Awesome! That is great, thanks.
Originally Posted by kontrolphreak
An example of some:
Originally Posted by laziboie
There are many makers and models of such devices.
Not what we use for regular installations. But should work for projects such as you have in mind.
Your idea might work. However I was thinking of a method that'd allow one of your trainees to actually measure flow (at discharge of small duct) and then enter proper correction data into VAV controller.
Originally Posted by laziboie
Small duct, with fan, and installed pitot tube.
Each VAV controller mounted on small board. No particular reason damper actuator has to be mounted on real damper. Plud in power for just THAT controller. Connect tubes to pitot. Start fan ...
You are in operation, for as much as you need to accomplish your goal.
Just my first thoughts. Not worth a thing more than that.
We are going to have a VAV setup with a controller attached and wanted to do exactly like you have described. I'm not sure how feasible it would be to swap out controllers every time we wanted to test a different system. My main concern would be wiring, space and the fact that some controllers have built in actuators while others are separate. Still, definitely going to do this with at least one controller, a small VAV and a fan. Great idea though, thanks![/QUOTE]
Ah, I understand now. Same thing that home security folks use...good idea. We will probably work it out this way.
Originally Posted by osiyo
I think we are ditching the air pump idea and are going to go with something similar to what you suggested. Thanks for taking the time to help!
Airflow could be generated in a PVC pipe hooked to a small 4" cooling fan like found in a computer, but 120 ac voltage. Add a fan speed control with a knob. Then add a pitot tube flow pickup. Get fancy and add an old inclined watertube gauge that balancers don't use anymore. Setup could be quite small and be used to teach as well as test. Dont forget the yarn on the discharge of the pipe for determining the direction of flow...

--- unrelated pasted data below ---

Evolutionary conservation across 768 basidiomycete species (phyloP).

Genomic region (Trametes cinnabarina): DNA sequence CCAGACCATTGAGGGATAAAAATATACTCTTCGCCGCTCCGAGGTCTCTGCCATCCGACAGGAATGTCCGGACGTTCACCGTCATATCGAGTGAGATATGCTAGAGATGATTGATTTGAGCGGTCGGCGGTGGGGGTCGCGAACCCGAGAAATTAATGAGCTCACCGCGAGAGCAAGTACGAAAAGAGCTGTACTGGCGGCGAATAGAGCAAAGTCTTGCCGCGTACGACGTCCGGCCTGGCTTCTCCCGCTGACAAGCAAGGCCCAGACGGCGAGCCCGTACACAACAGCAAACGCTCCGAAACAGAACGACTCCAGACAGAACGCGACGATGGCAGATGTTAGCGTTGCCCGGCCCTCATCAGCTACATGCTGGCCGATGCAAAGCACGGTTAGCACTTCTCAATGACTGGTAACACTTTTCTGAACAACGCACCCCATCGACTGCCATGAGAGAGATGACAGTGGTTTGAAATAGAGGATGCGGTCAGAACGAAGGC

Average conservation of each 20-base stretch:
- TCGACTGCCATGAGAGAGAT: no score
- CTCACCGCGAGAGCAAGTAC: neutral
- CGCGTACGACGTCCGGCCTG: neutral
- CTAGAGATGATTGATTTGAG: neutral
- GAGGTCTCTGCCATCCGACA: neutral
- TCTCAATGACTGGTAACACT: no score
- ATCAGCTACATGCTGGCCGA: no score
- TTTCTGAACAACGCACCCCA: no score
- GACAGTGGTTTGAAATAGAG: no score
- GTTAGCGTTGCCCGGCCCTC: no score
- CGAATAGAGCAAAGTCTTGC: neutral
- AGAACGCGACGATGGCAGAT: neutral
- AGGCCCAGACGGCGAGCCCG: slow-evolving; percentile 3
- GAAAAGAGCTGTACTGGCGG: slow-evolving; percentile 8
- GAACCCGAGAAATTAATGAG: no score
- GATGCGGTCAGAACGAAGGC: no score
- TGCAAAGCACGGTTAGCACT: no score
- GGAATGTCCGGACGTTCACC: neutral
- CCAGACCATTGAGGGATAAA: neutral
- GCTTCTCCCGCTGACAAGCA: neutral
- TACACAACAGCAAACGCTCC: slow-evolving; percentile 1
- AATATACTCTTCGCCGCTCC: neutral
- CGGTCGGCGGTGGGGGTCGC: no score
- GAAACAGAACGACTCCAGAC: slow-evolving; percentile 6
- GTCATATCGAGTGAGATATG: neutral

You can mount all your devices and xfmr but power up only the set you'll be testing. You could probably use switches or quick disconnects pull aparts. Powering only a few components of a controller will allow you to use a smaller xfmr, maybe a big wal wart transformer?
Thanks for the ideas! We going to start working on installing things in January.
The way a Control company sizes Transformers for their equipment differs, but here is the BEST Power Supply I can recommend and we use this in Control Panels and for VAV Power feeds.
Typically the VA required for each device at a VAV Box is, 6VA for the Controller, 6VA for the Actuator Motor
, & 6 VA for the Valve, totalling 18VA. Multiply that by 5 = 90 VA & that is how we determine how many Tansformers we need. So for this basic setup, we would use 1 96VA~100VA Transformer for 5 VAV's & add them as needed. There is really no need to buy something at 80%, which ultimately knocks off 1 VAV per Transformer & the reason for this is that there is a Built in Circuit Breaker, which will trip if you cross the power wires on a VAV Controller or have a Controller go Bad.
So, for the sake of Controls & the Engineering of a Control System, bidding work and making sure that your VAV's have sufficient power, these values are all you need to know for VAV's. The Spec Data Sheets for each part will tell you its max operating VA & if there are other power using devices, such as a 2nd Valve Actuator for a Baseboard control valve, then you would obviously do your math Differently and settle with 4 VAV's per 96~100VA Transformer.
These can be purchased from KELE.
The parts # for a 100VA transformer in a box, with a circuit Breaker, receptacle On/Off Switch & LED to let you know that power is present.
The T-PB Series power source provides 24 VAC from a 115 VAC input. Each T-PB Series unit contains an LED that illuminates when the 24 VAC output is operational. An on/off switch is provided in the 115 VAC input. This switch disconnects or connects both the hot and neutral of the input power. A convenience outlet is located on the front panel. This convenience outlet is not controlled by the on/off switch and is always hot. A circuit breaker is incorporated in the 24 VAC circuit, which must be manually reset if the rated 3.0A (Class 2) or 4.0A (Class 1) is exceeded and the breaker operates.The T-PB Series is available in a metal enclosure (UL Listed) for field applications or without the enclosure (UL Recognized) for panel mounting.
T-PB202: 4.0A, 96 VA (Class 1) ,T-PB303: 3.0A, 72 VA (Class 2)
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